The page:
This question is supplementary to the question asked here.

One of the answers give a class of graphs for which the adjacency matrices are invertible which is defined as follows.

Given a permutation $\pi$ of a finite set $V$, form its cycle graph $G$ as follows: the vertex set is $V$ and the edges are pairs $(v,w)$ for which $\pi(v)=w$. (This is a simple directed graph.) The adjacency matrix will in fact be the permutation matrix corresponding to $\pi$, which is invertible.

Let's consider a class of graph isomorphism problems where it is promised that both of the input graphs will be from the class defined above.

Can the graph isomorphism problems from this class be solved efficiently?

  • 2
    $\begingroup$ Note that if you work with the larger class of all graphs whose adjacency matrices are invertible, I believe the problem becomes GI-complete. (Namely, given any graph, add a new neighbor of degree 1 to each vertex. The resulting graph has invertible adjacency matrix.) $\endgroup$ – Joshua Grochow Oct 8 '15 at 4:11
  • $\begingroup$ @JoshuaGrochow, interesting. Could you please point me to a paper/resource on it? I would like to know more. $\endgroup$ – Omar Shehab Oct 8 '15 at 4:45
  • $\begingroup$ I have asked the question here. math.stackexchange.com/questions/1470764/… $\endgroup$ – Omar Shehab Oct 8 '15 at 18:17
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    $\begingroup$ I do not know a paper on this particular question. Is there something basic you didn't understand about my comment? If you understand the basics (e.g. what GI-complete means), then I'd treat the rest of my comment as a good exercise. $\endgroup$ – Joshua Grochow Oct 8 '15 at 20:50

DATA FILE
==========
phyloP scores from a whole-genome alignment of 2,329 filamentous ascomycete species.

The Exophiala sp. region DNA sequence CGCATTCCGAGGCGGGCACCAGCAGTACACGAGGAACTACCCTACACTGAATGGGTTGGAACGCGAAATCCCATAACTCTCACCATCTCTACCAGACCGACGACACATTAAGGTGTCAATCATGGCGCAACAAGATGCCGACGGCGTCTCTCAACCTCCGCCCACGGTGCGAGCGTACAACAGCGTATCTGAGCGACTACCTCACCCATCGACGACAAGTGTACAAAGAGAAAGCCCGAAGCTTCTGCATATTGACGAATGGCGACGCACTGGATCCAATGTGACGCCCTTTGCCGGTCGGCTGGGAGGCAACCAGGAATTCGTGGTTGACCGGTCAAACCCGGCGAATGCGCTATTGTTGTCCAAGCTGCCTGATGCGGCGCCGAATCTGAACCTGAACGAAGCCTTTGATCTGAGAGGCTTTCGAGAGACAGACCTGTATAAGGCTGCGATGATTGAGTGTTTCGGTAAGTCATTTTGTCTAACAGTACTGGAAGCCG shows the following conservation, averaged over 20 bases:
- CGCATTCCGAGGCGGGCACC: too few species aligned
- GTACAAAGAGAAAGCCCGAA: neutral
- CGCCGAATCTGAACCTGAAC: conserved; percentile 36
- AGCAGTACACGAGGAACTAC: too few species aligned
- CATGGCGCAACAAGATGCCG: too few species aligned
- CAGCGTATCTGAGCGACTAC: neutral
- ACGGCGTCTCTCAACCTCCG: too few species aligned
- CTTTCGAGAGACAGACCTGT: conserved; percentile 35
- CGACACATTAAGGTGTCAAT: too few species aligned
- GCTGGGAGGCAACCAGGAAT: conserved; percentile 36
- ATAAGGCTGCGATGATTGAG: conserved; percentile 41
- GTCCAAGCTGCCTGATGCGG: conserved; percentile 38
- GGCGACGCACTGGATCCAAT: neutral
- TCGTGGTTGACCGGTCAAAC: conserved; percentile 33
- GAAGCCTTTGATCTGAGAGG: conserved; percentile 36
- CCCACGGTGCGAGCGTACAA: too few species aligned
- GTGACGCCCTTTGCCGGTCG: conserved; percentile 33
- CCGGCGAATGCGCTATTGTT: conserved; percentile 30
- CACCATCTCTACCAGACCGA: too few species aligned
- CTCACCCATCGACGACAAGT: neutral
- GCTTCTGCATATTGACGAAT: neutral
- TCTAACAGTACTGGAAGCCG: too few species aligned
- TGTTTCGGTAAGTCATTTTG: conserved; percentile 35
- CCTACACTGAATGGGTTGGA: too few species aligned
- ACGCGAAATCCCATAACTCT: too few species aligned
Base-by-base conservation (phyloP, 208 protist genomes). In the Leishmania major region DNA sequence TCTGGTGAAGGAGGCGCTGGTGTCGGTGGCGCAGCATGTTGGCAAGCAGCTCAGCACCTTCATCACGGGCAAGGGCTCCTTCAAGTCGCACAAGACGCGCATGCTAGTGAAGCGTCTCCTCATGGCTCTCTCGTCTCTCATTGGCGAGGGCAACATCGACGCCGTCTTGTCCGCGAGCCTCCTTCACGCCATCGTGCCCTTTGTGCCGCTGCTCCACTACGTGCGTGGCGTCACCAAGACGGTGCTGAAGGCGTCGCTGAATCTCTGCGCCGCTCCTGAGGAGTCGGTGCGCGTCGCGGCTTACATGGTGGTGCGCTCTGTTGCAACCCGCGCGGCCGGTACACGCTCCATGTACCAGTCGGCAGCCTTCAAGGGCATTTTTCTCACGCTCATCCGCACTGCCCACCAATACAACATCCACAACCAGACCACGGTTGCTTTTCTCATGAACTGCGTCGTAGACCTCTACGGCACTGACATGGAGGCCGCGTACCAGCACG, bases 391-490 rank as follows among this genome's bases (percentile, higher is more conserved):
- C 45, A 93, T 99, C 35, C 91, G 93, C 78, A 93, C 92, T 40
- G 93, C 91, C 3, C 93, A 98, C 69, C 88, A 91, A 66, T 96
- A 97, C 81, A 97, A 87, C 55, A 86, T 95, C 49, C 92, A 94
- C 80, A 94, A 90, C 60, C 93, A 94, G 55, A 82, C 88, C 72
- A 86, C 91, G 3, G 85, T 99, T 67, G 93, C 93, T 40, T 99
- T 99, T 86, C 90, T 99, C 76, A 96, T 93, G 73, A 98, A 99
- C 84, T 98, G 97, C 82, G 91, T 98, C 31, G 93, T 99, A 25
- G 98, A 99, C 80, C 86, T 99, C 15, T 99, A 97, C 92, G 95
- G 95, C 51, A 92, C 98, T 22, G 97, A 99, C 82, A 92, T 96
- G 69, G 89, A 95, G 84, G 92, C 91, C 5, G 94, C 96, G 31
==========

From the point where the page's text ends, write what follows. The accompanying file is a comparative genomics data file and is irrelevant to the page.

Isn't this graph just a collection of cycles? So we only need to compare that all the lengths in the two graphs match (which can be done by sorting the lengths).

  • $\begingroup$ You mean lengths of all cycles? $\endgroup$ – Omar Shehab Oct 7 '15 at 20:28
  • $\begingroup$ I am not sure what definition of 'cycle graph' he has used here. According the the definition in Wikipedia (en.wikipedia.org/wiki/Cycle_graph), a cycle graph can have only one cycle. In that case, there cannot be any cycle graph for the permutation $(1 2)(3 4)$, right? $\endgroup$ – Omar Shehab Oct 7 '15 at 21:11
  • 4
    $\begingroup$ It's clearly a collection of disjoint cycles, being a 2-regular graph. And Igor's algorithm obviously works. $\endgroup$ – Sasho Nikolov Oct 8 '15 at 2:35

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